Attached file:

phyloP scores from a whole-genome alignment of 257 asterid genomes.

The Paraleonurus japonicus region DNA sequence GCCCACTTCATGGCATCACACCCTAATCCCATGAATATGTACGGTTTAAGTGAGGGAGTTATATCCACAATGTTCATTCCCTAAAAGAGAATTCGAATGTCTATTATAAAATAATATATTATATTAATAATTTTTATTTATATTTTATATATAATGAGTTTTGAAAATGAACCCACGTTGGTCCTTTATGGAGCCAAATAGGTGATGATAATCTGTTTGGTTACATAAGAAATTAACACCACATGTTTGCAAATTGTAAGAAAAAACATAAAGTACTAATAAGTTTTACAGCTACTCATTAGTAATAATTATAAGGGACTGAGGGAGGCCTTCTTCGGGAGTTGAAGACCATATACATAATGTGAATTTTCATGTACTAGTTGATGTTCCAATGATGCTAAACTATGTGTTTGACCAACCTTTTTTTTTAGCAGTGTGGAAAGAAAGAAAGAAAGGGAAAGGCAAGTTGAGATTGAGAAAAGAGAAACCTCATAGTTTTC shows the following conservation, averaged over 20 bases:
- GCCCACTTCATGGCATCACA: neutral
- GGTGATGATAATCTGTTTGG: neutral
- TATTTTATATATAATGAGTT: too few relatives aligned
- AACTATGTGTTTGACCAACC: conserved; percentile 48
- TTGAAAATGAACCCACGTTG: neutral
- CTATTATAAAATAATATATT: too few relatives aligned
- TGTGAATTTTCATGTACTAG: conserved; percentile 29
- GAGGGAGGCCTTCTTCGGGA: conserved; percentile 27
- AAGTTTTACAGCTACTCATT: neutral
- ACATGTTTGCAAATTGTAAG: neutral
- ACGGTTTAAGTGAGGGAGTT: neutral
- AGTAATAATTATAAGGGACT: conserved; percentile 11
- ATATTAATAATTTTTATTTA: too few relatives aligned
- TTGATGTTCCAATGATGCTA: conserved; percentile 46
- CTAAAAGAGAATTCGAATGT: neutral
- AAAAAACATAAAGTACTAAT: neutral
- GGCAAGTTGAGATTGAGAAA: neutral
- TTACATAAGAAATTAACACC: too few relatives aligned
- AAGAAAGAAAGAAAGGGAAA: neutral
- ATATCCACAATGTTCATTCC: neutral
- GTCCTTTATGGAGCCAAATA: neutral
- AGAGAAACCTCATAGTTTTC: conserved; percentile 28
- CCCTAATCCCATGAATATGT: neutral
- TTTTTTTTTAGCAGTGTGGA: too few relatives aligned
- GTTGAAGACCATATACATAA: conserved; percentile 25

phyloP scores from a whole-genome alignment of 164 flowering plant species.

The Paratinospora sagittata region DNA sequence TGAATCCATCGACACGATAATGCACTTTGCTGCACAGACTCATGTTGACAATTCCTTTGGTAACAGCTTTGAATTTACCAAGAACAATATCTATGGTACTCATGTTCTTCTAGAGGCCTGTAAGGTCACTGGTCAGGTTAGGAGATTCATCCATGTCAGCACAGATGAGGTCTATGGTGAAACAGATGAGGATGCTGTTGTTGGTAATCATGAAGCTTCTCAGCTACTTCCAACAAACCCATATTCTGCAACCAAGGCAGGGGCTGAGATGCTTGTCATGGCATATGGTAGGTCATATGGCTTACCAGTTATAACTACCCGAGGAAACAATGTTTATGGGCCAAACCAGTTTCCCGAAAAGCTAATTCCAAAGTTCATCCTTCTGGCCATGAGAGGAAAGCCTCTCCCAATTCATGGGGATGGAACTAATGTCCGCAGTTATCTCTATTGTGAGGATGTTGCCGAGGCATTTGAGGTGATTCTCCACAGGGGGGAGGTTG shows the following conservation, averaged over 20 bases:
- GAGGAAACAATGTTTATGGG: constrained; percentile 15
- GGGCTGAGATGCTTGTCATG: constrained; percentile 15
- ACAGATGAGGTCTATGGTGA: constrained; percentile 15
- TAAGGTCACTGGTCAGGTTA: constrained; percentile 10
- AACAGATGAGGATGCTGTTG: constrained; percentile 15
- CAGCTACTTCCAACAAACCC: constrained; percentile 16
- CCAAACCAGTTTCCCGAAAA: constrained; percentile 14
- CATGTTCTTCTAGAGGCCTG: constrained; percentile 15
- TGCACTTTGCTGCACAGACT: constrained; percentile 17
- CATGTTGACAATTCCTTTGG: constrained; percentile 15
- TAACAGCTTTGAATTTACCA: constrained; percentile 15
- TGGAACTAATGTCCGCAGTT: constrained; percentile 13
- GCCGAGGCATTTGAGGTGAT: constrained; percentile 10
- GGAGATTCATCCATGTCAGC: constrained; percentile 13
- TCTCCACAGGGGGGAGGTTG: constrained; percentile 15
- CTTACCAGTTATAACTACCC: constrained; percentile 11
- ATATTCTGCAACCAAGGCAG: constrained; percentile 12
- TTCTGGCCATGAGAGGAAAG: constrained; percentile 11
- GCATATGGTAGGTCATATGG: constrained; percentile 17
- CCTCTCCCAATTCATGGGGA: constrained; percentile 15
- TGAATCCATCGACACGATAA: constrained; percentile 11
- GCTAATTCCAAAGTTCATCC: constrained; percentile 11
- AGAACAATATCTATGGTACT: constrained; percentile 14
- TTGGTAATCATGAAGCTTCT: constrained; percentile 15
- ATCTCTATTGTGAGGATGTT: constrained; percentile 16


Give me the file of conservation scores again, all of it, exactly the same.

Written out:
phyloP scores from a whole-genome alignment of 257 asterid genomes.

The Paraleonurus japonicus region DNA sequence GCCCACTTCATGGCATCACACCCTAATCCCATGAATATGTACGGTTTAAGTGAGGGAGTTATATCCACAATGTTCATTCCCTAAAAGAGAATTCGAATGTCTATTATAAAATAATATATTATATTAATAATTTTTATTTATATTTTATATATAATGAGTTTTGAAAATGAACCCACGTTGGTCCTTTATGGAGCCAAATAGGTGATGATAATCTGTTTGGTTACATAAGAAATTAACACCACATGTTTGCAAATTGTAAGAAAAAACATAAAGTACTAATAAGTTTTACAGCTACTCATTAGTAATAATTATAAGGGACTGAGGGAGGCCTTCTTCGGGAGTTGAAGACCATATACATAATGTGAATTTTCATGTACTAGTTGATGTTCCAATGATGCTAAACTATGTGTTTGACCAACCTTTTTTTTTAGCAGTGTGGAAAGAAAGAAAGAAAGGGAAAGGCAAGTTGAGATTGAGAAAAGAGAAACCTCATAGTTTTC shows the following conservation, averaged over 20 bases:
- GCCCACTTCATGGCATCACA: neutral
- GGTGATGATAATCTGTTTGG: neutral
- TATTTTATATATAATGAGTT: too few relatives aligned
- AACTATGTGTTTGACCAACC: conserved; percentile 48
- TTGAAAATGAACCCACGTTG: neutral
- CTATTATAAAATAATATATT: too few relatives aligned
- TGTGAATTTTCATGTACTAG: conserved; percentile 29
- GAGGGAGGCCTTCTTCGGGA: conserved; percentile 27
- AAGTTTTACAGCTACTCATT: neutral
- ACATGTTTGCAAATTGTAAG: neutral
- ACGGTTTAAGTGAGGGAGTT: neutral
- AGTAATAATTATAAGGGACT: conserved; percentile 11
- ATATTAATAATTTTTATTTA: too few relatives aligned
- TTGATGTTCCAATGATGCTA: conserved; percentile 46
- CTAAAAGAGAATTCGAATGT: neutral
- AAAAAACATAAAGTACTAAT: neutral
- GGCAAGTTGAGATTGAGAAA: neutral
- TTACATAAGAAATTAACACC: too few relatives aligned
- AAGAAAGAAAGAAAGGGAAA: neutral
- ATATCCACAATGTTCATTCC: neutral
- GTCCTTTATGGAGCCAAATA: neutral
- AGAGAAACCTCATAGTTTTC: conserved; percentile 28
- CCCTAATCCCATGAATATGT: neutral
- TTTTTTTTTAGCAGTGTGGA: too few relatives aligned
- GTTGAAGACCATATACATAA: conserved; percentile 25

phyloP scores from a whole-genome alignment of 164 flowering plant species.

The Paratinospora sagittata region DNA sequence TGAATCCATCGACACGATAATGCACTTTGCTGCACAGACTCATGTTGACAATTCCTTTGGTAACAGCTTTGAATTTACCAAGAACAATATCTATGGTACTCATGTTCTTCTAGAGGCCTGTAAGGTCACTGGTCAGGTTAGGAGATTCATCCATGTCAGCACAGATGAGGTCTATGGTGAAACAGATGAGGATGCTGTTGTTGGTAATCATGAAGCTTCTCAGCTACTTCCAACAAACCCATATTCTGCAACCAAGGCAGGGGCTGAGATGCTTGTCATGGCATATGGTAGGTCATATGGCTTACCAGTTATAACTACCCGAGGAAACAATGTTTATGGGCCAAACCAGTTTCCCGAAAAGCTAATTCCAAAGTTCATCCTTCTGGCCATGAGAGGAAAGCCTCTCCCAATTCATGGGGATGGAACTAATGTCCGCAGTTATCTCTATTGTGAGGATGTTGCCGAGGCATTTGAGGTGATTCTCCACAGGGGGGAGGTTG shows the following conservation, averaged over 20 bases:
- GAGGAAACAATGTTTATGGG: constrained; percentile 15
- GGGCTGAGATGCTTGTCATG: constrained; percentile 15
- ACAGATGAGGTCTATGGTGA: constrained; percentile 15
- TAAGGTCACTGGTCAGGTTA: constrained; percentile 10
- AACAGATGAGGATGCTGTTG: constrained; percentile 15
- CAGCTACTTCCAACAAACCC: constrained; percentile 16
- CCAAACCAGTTTCCCGAAAA: constrained; percentile 14
- CATGTTCTTCTAGAGGCCTG: constrained; percentile 15
- TGCACTTTGCTGCACAGACT: constrained; percentile 17
- CATGTTGACAATTCCTTTGG: constrained; percentile 15
- TAACAGCTTTGAATTTACCA: constrained; percentile 15
- TGGAACTAATGTCCGCAGTT: constrained; percentile 13
- GCCGAGGCATTTGAGGTGAT: constrained; percentile 10
- GGAGATTCATCCATGTCAGC: constrained; percentile 13
- TCTCCACAGGGGGGAGGTTG: constrained; percentile 15
- CTTACCAGTTATAACTACCC: constrained; percentile 11
- ATATTCTGCAACCAAGGCAG: constrained; percentile 12
- TTCTGGCCATGAGAGGAAAG: constrained; percentile 11
- GCATATGGTAGGTCATATGG: constrained; percentile 17
- CCTCTCCCAATTCATGGGGA: constrained; percentile 15
- TGAATCCATCGACACGATAA: constrained; percentile 11
- GCTAATTCCAAAGTTCATCC: constrained; percentile 11
- AGAACAATATCTATGGTACT: constrained; percentile 14
- TTGGTAATCATGAAGCTTCT: constrained; percentile 15
- ATCTCTATTGTGAGGATGTT: constrained; percentile 16